Negative public perception of African-American men and boys in American society has long been documented. Discussion in recent years has turned to how depictions of black men and boys in different media contribute to this stereotypical image.
Members of the Greater St. Louis Association of Black Journalists and educators in St. Louis are banding together Saturday to discuss the issue and what can be done about it on a local level. On Friday, St. Louis on the Air hosted a discussion with a few of these community members about what needs to change.
Joining host Don Marsh for the discussion were Sharon Stevens, a producer and reporter with HEC-TV and retired education reporter with KSDK, as well as Jonathan Smith, the vice president for diversity and community engagement at Saint Louis University.
They discussed systemic reasons media outlets do not cover the lives of black men accurately, but Stevens said that her wish is not for media outlets to sugar coat things. She'd rather see a balance in reporting, that in addition to media outlets acknowledging the negative stories, they also goes in search of positive ones.
"Part of the problem is that there aren't enough of us in the newsroom pushing it, coming up with the ideas, and not enough people listening," Stevens said. "Someone comes to you with an idea to talk about something positive in Jennings or Northwoods or some place a lot of people have never been. It doesn't catch on with people in power. Sometimes we don't push our own stories, we're not blameless here."
Smith said that "code words" used in news stories about St. Louis also contribute to a lack of fair representation in the media.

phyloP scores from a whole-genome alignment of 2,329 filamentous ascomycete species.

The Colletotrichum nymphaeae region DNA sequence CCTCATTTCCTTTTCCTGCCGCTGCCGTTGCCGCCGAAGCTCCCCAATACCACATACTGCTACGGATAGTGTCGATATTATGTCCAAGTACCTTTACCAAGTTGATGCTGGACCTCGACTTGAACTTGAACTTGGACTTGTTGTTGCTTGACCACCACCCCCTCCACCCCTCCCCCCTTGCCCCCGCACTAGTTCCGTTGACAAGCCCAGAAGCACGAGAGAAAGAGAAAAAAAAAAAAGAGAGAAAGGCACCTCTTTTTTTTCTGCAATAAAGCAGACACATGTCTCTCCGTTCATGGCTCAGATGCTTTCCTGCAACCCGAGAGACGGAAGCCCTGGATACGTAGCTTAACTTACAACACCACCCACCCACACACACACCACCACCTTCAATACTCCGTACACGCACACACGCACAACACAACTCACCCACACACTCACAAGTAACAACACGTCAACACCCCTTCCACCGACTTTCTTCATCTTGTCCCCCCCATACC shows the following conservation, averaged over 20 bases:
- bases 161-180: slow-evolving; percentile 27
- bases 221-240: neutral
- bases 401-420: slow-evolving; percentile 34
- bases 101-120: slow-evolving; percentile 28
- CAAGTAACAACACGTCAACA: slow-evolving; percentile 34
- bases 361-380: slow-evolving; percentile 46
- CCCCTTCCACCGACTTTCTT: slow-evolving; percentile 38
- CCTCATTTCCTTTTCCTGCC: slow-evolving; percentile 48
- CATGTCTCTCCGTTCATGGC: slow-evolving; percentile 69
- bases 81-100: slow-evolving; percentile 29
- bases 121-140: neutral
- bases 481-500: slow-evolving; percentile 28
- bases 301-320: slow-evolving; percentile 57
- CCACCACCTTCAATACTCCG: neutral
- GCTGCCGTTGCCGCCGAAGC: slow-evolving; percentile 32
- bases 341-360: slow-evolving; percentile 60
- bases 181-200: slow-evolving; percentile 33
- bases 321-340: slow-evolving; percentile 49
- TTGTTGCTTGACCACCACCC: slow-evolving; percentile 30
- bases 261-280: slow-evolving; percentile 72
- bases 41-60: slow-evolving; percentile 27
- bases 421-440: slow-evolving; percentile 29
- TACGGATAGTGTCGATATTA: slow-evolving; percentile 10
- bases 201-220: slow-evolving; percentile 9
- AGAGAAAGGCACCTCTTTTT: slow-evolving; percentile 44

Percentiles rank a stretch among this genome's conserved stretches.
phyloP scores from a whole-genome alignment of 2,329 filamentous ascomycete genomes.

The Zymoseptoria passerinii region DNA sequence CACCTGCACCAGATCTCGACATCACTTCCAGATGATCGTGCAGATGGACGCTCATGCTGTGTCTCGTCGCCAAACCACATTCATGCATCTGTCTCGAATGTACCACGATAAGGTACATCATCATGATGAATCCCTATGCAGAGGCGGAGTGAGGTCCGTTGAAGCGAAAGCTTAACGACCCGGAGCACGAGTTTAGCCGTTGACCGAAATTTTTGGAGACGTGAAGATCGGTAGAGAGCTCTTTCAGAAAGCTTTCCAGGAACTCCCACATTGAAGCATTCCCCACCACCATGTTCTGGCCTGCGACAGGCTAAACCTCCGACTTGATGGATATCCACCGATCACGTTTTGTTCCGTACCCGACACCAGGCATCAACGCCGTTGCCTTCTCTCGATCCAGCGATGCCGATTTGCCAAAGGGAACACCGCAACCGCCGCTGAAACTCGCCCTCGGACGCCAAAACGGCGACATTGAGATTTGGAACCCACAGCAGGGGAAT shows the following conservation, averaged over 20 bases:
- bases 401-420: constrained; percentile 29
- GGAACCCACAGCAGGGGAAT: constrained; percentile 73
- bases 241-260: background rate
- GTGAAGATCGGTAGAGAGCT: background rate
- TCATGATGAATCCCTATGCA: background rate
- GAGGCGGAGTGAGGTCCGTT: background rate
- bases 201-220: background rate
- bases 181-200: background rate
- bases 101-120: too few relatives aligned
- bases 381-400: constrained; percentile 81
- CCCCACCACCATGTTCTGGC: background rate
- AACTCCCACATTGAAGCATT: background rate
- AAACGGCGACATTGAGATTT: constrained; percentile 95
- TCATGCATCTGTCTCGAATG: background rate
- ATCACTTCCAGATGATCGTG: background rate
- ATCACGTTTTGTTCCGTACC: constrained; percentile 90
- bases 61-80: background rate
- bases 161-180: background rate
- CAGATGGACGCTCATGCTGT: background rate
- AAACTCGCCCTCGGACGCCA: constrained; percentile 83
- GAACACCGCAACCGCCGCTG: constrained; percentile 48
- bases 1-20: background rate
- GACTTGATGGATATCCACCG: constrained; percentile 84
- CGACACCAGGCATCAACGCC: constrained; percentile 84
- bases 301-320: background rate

"When you put [north city] in a news story, you're telling people about race, crime, the moral capacity of a group of people, you're telling stories about how much a community cares for itself," Smith said. "We've developed many strong ways of coding that here. St. Louis has become expert in coding race, religion, class and socioeconomic status in simple, innocuous terms like high schools, neighborhood names, references to county versus city. We've developed an efficient code into understanding people we live and work with."
Those codes make people either invisible or hypervisible, Smith said.
"There are ways in which we see young, black men in north St. Louis as being hyper-visible in terms of criminality but we don't see that aspect of black community, of black male fatherhood that has always been a strong chord in black community. These days, black fathers tend to be more involved on a daily basis than other fathers, but we have this persistent myth that the guy is not there."
Listen as Smith and Stevens discuss the issue and what can be done to rectify it:
What: Image of Black Male in Media, Society Discussed
When: 2:30-6 p.m., Saturday, June 10
Where: Saint Louis University, Boileau Hall, 38 Vandeventer Ave.
St. Louis on the Air brings you the stories of St. Louis and the people who live, work and create in our region. St. Louis on the Air host Don Marsh and producers Mary Edwards, Alex Heuer and Kelly Moffitt give you the information you need to make informed decisions and stay in touch with our diverse and vibrant St. Louis region.